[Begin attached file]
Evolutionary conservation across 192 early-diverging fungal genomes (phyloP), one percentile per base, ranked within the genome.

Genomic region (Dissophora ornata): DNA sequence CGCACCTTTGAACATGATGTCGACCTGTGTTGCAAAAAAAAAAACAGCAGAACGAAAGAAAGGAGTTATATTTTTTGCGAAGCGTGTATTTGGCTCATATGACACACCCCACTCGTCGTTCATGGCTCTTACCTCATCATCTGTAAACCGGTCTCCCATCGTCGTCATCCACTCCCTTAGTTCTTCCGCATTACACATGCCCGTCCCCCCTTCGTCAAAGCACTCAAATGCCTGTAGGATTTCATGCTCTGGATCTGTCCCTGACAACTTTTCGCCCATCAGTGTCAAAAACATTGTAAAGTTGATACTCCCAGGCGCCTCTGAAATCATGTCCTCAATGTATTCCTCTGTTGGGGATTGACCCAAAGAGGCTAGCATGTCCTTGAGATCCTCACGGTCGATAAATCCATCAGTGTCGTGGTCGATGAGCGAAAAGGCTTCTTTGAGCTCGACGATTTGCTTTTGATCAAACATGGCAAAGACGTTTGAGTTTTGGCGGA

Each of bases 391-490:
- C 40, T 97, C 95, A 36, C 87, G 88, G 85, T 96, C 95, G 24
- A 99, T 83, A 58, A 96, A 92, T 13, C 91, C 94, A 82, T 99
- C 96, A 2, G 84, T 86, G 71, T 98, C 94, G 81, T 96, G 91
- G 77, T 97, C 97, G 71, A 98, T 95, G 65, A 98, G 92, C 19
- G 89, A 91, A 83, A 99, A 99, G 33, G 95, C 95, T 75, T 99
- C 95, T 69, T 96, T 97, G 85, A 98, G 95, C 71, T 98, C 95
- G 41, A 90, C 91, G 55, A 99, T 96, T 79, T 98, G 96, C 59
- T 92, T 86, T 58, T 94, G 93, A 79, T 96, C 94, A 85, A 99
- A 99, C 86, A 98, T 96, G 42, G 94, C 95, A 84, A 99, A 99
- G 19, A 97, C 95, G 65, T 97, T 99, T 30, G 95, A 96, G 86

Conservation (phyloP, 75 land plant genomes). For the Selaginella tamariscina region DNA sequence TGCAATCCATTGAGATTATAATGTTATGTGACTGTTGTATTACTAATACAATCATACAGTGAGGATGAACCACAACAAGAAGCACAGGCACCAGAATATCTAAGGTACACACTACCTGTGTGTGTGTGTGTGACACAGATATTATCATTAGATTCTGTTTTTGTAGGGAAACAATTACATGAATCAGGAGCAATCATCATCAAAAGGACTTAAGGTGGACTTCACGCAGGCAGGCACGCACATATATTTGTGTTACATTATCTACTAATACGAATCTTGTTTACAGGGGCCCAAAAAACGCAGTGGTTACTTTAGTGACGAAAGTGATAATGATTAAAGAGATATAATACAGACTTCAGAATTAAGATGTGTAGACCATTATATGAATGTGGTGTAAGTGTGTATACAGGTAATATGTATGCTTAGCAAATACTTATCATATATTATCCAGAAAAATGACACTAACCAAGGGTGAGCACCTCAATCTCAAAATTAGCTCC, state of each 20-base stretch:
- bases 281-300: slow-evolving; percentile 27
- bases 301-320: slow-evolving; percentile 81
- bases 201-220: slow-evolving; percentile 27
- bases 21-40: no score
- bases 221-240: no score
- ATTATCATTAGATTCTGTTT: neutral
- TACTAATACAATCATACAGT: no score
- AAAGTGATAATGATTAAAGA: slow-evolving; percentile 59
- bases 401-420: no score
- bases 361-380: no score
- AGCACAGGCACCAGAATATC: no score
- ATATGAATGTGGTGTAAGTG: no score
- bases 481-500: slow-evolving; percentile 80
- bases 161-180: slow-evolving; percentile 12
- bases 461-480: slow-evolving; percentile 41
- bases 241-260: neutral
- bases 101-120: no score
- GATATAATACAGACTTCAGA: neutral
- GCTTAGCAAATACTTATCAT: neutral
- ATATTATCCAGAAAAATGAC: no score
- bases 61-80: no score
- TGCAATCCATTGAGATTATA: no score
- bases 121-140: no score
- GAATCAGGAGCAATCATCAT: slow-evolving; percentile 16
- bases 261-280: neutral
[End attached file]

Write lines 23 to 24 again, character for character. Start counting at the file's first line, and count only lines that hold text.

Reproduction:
- bases 401-420: no score
- bases 361-380: no score